Toronto-Dominion is the latest of the big Canadian banks to dole out pink slips to staff. And employees tell CBC News they expect more layoffs to come as the company looks to cut costs.
Although they're still pulling in billions in profits, TD and other big banks are trying to protect their bottom line in a slow growth economy.
TD recently laid off some senior executives as part of an "organizational review," according to internal company emails obtained by CBC News.
Two corporate employees said they know of a handful of layoffs and anticipate this is just the beginning as the bank attempts to streamline departments, mainly at the corporate level. Both spoke to CBC News on the condition of anonymity.
Top down cuts
"They're starting at the top and kind of working their way down. What I don't know is at what level they would stop," said an employee.
"There's probably, I'm assuming, an expense number that they're trying to get to."
Another employee said: "They're methodically going through sort of layer by layer, so the full impact is yet to be seen. People are a little pensive right now, worried."
TD was unwilling to give numbers.
"It's too early in the process to speculate on the number of people affected," said TD spokeswoman, Ali Duncan Martin in an email. The bank has more than 85,000 employees.
Duncan Martin confirmed to CBC News that TD is focusing on streamlining departments, currently targeting executive and corporate management positions outside of personal banking.
"We are at the beginning stages of this initiative and we have no specifics to announce at this point," she said.
"We are working harder to become a fitter and faster organization."
Both corporate employees told CBC News that TD has hired an American consulting firm to advise on its cost-cutting strategy.
"It feels like a different culture," said one of them. "The bank has described the culture in the past as a caring performance culture and people are a little worried on the caring part because it seems to be a little more businesslike."
Belt tightening in tougher times
TD's new CEO, Bharat Masrani, emphasized cost cutting during the bank's quarterly earnings conference call in February when it was announced that TD's profit topped $2 billion.
"I said previously that we would redouble our efforts to increase efficiency and streamline our cost base ... we know we have to do more and we are," said Masrani, according to a transcript of the call.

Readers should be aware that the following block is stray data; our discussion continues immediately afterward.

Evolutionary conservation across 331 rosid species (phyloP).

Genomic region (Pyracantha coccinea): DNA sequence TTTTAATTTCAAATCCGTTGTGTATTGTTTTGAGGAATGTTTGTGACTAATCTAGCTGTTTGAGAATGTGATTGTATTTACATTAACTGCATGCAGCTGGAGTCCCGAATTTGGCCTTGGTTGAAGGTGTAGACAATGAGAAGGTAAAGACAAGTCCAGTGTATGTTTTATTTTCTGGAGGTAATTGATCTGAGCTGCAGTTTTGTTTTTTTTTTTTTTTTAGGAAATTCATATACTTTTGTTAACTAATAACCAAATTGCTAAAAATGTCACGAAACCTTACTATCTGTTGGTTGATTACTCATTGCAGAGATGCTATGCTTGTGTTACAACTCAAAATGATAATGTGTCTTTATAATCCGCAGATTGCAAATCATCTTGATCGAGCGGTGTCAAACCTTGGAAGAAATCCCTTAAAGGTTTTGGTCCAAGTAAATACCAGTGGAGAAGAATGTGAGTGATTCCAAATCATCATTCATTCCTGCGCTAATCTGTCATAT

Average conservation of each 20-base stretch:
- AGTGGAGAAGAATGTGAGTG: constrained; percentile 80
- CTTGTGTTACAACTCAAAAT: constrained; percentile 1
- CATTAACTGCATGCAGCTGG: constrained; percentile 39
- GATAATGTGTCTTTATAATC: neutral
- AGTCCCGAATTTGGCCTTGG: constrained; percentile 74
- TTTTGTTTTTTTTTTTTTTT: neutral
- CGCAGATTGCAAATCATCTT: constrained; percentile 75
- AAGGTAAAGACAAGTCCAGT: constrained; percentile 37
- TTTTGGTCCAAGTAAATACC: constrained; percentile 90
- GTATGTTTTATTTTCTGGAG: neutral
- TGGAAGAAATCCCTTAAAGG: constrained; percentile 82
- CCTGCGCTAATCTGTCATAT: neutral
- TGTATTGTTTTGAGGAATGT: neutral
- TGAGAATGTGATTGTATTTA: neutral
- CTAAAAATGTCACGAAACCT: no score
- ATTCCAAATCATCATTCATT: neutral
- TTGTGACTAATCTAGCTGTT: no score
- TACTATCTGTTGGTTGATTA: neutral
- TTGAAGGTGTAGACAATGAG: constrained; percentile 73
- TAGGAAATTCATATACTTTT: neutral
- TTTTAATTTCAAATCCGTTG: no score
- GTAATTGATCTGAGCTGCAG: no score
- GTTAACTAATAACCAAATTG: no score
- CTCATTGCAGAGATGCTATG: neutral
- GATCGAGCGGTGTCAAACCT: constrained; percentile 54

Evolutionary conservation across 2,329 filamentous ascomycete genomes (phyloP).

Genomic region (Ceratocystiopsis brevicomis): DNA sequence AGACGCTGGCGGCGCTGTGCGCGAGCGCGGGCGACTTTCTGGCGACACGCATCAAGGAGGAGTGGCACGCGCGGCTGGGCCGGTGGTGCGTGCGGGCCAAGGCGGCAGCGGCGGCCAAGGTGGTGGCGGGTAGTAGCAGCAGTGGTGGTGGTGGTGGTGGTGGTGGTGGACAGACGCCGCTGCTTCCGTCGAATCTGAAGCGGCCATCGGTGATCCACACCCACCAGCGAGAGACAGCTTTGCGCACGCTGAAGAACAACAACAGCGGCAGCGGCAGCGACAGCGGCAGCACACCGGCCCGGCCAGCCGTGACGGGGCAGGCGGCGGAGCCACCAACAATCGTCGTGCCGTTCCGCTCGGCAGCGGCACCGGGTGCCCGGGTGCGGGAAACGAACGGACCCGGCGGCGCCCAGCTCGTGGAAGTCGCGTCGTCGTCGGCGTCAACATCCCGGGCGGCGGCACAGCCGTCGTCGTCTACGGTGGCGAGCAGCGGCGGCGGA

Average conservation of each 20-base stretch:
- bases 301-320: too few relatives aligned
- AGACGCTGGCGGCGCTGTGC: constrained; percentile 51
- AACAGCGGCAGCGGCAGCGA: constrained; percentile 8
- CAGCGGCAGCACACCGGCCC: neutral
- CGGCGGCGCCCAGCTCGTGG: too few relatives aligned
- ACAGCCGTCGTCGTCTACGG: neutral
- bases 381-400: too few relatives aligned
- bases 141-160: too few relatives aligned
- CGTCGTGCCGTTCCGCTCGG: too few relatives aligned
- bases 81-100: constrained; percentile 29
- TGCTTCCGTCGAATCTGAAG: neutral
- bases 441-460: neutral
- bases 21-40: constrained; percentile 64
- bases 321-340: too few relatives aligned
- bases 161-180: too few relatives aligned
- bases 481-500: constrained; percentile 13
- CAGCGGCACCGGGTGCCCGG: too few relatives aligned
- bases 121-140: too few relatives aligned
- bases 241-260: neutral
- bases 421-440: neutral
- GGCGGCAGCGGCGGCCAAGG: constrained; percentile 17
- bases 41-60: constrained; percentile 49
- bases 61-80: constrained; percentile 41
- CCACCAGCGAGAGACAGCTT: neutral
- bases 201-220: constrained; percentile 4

The CEO concluded that belt tightening at the bank "is simply a reality of today's slower growth world."
He said that "a number of economic headwinds will continue to challenge the industry in 2015." Two of his top concerns were low oil prices and lower lending rates which could eat into bank profits.
"There's no question that the Canadian banks are going to be in for a rough year this year," said Carleton University business professor Ian Lee.
He stressed that the big banks will still remain healthy, but that lower profits don't go over well with shareholders.
"There's these feedback loops that are causing [the banks] to do things like raising their prices and laying off some employees to try to maintain their profit margin," said Lee, who spent almost a decade working in the banking industry.
Fees up, jobs down
Many of the big banks are hiking some customer service fees and TD's layoffs come on the heels of a trio of other job cut announcements at banks.
In late 2014, Scotiabank announced it was cutting 1,500 jobs, including about 1,000 in Canada. The bank said it planned to reduce staff at its head office and eliminate some of its international branches.
In January of this year, CIBC told CBC News it had decided to "selectively reduce a number of positions." Another media report said more than 500 jobs would be cut, citing anonymous sources.
Royal Bank is downsizing some international wealth management operations. It stressed the move affects only a small segment but could not provide CBC News with numbers.
"While regrettably there will be some job losses, it would be premature at this stage to estimate the number of employees that will be impacted," spokeswoman Claire Holland wrote in an email.
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